The Balda CA 35 is one of the very compact (sometimes called ultra-compact) 35mm viewfinder cameras which were popular in the 1980s. It was made by the West German firm Balda (Bünde). Body, front door and lens tube are made of black plastic. It has to be opened like an old folding camera: The lens tube comes out of the front of the camera when the front door is opened. The viewfinder's bright frame shows parallax marks near its top line. The distance selection ring around the lens tube is coupled to a red transparent marker in the finder that changes the colour of one of the distance symbols of the bright frame bottom line to red. The symbols are one man (1 metre), two men (1.5 metres), three men (3 metres) and a mountain (far distance). The film speed selection ring is placed around the front lens element. Above this ring are two little lenses of the camera's light meter. This meter controls the shutter speed and aperture. The optional flash Balda CF 18 can be coupled to the camera's left side.

The ultimate feature of this camera is its shutter's exposure "click" sound which distinguishes the CA 35 from all cheap plastic cameras. Balda also produced this camera for Voigtländer as Vito C, the flash as Voigtländer VCS 18. A very similar model was produced as the Minox 35 ML.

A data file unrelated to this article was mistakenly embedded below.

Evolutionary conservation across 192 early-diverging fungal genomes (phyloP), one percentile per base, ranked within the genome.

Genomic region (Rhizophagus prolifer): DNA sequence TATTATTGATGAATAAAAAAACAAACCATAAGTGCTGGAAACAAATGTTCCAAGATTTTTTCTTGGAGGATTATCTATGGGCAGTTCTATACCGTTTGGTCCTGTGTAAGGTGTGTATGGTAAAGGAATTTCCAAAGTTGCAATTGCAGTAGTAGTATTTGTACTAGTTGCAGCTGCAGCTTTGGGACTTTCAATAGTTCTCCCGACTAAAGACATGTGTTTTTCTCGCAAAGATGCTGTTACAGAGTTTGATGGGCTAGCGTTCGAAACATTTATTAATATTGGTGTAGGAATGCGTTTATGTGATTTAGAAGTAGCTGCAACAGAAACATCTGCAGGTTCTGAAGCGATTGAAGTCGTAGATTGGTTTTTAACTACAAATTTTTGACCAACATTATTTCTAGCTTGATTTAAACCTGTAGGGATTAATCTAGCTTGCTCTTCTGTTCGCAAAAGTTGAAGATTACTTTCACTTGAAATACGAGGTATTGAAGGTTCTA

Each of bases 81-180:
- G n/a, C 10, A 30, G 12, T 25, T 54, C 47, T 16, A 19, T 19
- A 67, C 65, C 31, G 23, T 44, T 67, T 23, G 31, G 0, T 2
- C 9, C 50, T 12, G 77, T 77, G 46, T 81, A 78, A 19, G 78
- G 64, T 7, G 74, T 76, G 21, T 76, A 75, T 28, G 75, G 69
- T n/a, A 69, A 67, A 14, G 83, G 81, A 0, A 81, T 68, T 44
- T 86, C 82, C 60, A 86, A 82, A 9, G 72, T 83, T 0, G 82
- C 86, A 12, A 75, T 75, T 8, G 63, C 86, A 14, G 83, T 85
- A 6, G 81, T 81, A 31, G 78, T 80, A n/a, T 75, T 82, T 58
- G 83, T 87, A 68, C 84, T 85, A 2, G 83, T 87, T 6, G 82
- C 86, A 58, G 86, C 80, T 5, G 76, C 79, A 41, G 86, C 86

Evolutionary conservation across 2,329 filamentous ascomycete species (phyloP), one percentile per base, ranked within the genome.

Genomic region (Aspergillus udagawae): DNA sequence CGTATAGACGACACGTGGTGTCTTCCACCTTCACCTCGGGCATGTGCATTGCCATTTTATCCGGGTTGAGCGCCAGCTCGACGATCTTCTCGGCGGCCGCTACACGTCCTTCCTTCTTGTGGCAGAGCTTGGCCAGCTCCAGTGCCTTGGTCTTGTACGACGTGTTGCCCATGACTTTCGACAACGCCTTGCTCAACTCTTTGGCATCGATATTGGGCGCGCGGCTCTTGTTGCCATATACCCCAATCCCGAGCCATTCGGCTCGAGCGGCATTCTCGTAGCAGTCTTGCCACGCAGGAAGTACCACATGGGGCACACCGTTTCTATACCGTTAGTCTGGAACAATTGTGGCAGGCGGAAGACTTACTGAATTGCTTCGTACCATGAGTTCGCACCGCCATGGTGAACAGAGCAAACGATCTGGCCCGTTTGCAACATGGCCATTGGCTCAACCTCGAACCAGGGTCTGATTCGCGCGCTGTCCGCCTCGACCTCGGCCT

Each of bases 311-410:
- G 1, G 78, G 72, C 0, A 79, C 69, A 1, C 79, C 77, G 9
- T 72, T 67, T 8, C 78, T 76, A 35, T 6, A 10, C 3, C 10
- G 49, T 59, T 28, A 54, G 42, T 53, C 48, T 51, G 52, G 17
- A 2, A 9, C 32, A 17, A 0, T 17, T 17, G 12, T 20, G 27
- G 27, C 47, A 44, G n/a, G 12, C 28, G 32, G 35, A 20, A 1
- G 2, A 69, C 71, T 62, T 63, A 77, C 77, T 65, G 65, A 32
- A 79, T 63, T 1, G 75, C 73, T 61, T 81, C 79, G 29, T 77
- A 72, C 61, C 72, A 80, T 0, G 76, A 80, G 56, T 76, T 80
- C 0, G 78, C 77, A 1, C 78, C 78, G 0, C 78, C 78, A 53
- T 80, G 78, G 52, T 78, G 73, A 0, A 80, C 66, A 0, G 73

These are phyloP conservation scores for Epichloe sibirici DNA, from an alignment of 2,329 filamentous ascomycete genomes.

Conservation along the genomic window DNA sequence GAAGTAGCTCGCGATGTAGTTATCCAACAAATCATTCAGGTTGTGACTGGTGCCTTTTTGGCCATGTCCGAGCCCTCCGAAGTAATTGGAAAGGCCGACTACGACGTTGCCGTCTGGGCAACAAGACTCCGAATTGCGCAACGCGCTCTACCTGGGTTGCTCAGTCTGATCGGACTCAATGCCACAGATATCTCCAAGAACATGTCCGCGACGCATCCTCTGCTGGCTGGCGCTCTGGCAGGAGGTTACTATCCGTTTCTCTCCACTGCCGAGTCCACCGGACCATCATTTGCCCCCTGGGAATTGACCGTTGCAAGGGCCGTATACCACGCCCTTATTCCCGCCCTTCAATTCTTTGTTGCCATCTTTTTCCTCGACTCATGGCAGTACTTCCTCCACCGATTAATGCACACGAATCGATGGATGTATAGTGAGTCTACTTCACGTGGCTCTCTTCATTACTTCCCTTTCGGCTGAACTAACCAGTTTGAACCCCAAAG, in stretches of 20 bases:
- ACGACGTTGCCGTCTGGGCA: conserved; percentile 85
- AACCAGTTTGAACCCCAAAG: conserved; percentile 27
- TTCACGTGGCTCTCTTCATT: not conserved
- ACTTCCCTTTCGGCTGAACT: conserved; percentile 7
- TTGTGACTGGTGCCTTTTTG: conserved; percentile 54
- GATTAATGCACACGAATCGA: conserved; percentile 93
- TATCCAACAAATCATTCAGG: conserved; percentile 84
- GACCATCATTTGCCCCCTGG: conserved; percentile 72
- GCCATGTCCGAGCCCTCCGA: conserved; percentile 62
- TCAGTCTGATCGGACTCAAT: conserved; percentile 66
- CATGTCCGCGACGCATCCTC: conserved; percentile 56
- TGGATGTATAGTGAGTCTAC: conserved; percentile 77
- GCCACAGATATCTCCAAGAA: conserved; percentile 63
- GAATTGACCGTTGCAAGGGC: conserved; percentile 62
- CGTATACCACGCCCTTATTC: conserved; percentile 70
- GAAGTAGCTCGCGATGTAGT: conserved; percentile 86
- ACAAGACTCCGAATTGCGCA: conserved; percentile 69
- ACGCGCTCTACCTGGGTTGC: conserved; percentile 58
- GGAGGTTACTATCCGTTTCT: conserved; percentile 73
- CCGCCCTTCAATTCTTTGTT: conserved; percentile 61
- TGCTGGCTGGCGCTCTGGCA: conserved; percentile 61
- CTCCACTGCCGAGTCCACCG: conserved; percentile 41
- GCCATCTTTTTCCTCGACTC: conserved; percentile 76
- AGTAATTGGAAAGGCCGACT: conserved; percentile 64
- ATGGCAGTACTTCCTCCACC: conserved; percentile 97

• Type: compact viewfinder camera
  • Manufacturer: Balda
  • Year of launch: 1980s
  • Film: 35mm with speeds 25 to 800 ASA
  • Lens: Baldanon 1:2.8/38mm (four elements in three groups)
  • Viewfinder: optical finder with a bright frame that includes distance symbols, LED indicators show need of flash and exposure success
  • Focusing: manually
  • Exposure: meter-controlled aperture and shutter speed
  • Film advance: Lever with exposure counter, and rewind crank
  • Flash: With ASA pre-selection, and electronic control supported by a photo resistor (sensor window with two selectable apertures)
  • Weight: 170g with film and batteries
  • Size: ca. 102×63×32 mm